Japan Reporting: Tsunami Tenkai Retains WBO Light Flyweight Title

Tsunami Tenkai Remains WBO Light Flyweight Champ in Osaka, Japan


By Yuriko Miyata

Despite three shutout scorecards WBO light flyweight champion Tsunami Tenkai was not a happy fighter following a third defense of the world title.

One week ago in Osaka, Japan, Tenkai(27-12-1, 16KOs)handily defeated Shione Ogata (11-7-1, 3 KOs) by unanimous decision after 10 two-minute rounds unanimous in Sakai-city, Osaka on Sunday April 4. All three judges scored it 100-89 for Tenkai. But it was not enough for the champion.

Tenkai marked a knockdown of Ogata in the second round but was unsatisfied by the dominant scoring.

“KO or TKO was what I wanted to show today, to entertain fans. I found I still need to improve myself,” said Tenkai.

While it went the full distance, it was an impressive fight that showcased the superb fighting skills of Tenkai and the incredible durability of Ogata. The two have different fight styles even though both have similar athletic backgrounds as serious soccer players.

Tsunami has built a 16 years-long professional career and been recognized as one of the best boxers ever in the country with her speed and fluent moves to dodge punches. Her masterful defensive technique gave a hard time to Naoko Fujioka, a five-division world champion and probably the best slugger all time in Japan, in their 10 rounds bout that ended in a draw in 2019.

Tenkai showed her superiority in every way to Ogata, who was attempting to win a world title for the first time. Everything that the champion exercised in the ring was quick and precise to overwhelm the challenger from the opening bell. At the end of the second round, she dropped Ogata with a left hook to the head. The audience saw it a completely one-sided game.

But Ogata displayed toughness and determination and refused to be stopped in the ring where she survived a lot of early struggles. Ogata suffered five losses and only one win in her first two years since her professional debut in 2012. Her career-changing victory was a majority decision win over then world champion Saemi Hanagata in a nontitle eight rounds contest in September 2017. She collected two regional titles to prove herself a legitimate world class fighter since then. Being backed by her manager Nobu Ishida, a former WBA interim super welterweight champion and well known for a first-round KO victory upsetting James Kirkland in Las Vegas in 2011, Ogata took a chance by challenging Tenkai, one of the biggest names.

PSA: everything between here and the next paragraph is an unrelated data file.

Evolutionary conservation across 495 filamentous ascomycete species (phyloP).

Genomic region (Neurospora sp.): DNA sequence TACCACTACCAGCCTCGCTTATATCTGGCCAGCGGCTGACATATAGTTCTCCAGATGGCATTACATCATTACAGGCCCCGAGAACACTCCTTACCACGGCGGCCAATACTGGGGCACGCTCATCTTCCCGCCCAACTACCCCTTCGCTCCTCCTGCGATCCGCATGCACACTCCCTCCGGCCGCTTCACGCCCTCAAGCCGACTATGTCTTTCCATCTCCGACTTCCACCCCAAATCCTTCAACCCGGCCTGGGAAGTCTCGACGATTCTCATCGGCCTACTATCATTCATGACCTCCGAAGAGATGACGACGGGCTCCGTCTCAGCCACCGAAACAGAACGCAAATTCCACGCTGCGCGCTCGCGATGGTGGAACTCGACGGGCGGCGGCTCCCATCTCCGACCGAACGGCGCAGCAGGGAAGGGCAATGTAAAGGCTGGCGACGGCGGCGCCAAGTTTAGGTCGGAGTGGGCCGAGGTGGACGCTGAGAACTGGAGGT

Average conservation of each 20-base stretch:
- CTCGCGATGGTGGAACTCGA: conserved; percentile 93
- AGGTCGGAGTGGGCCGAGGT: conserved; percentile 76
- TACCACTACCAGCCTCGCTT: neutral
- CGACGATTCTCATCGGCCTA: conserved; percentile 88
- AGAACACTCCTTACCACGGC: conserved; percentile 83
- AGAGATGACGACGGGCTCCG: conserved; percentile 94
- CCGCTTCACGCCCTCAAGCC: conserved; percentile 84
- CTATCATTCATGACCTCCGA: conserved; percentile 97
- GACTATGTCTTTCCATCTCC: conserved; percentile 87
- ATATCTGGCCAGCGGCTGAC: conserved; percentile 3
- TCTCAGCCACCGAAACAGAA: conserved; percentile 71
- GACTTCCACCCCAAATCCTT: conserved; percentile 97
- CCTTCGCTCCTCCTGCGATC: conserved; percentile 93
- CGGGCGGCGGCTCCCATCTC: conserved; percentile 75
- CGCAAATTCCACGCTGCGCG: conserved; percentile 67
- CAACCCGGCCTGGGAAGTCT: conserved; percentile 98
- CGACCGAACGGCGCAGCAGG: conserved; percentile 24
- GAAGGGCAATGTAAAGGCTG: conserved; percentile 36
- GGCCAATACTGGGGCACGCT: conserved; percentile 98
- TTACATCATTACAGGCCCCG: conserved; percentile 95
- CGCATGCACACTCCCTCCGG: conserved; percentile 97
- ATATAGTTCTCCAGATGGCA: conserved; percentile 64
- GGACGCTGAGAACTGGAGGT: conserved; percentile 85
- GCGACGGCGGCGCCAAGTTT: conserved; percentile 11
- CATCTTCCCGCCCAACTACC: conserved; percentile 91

While the challenger kept throwing with both hands, the champion was ducking them all beautifully and shook her with counter combinations. The referee could have halted the fight when Tenkai hurt Ogata with a left hook and followed up with punches. But the battle continued in a top gear until the final bell rung.

“I was kind of disappointed myself that I missed a KO. It showed that Ogata was a great challenger and also that I am not great enough. I keep myself improving more and more every day in the gym.”, said the two-time world champion.

Tenkai is one of only two active fighters (the other is Ayaka Miyao) who started to fight professionally before JBC Japan Boxing Commission decided to sanction female fights in 2008. She won her first world title, WBA super flyweight, from Xiyan Zhang of China in February 2009 and defended it four times until losing it to Naoko Yamaguchi in July 2012. She also suffered hard times with defeat on the road against Mariana Juarez, Zulina Munoz, Jessica Chavez, and Arely Mucino in their home Mexico. Tenkai finally reclaimed a world championship when she stopped Chaoz Minowa, national amateur standout, in great fashion for the vacant WBO light flyweight title in March 2018.

Through 16 years in a professional career of ups and downs, she is still in her prime. Tenkai is very professional. No matter who, when, where it is, she would take any chance offered including unification.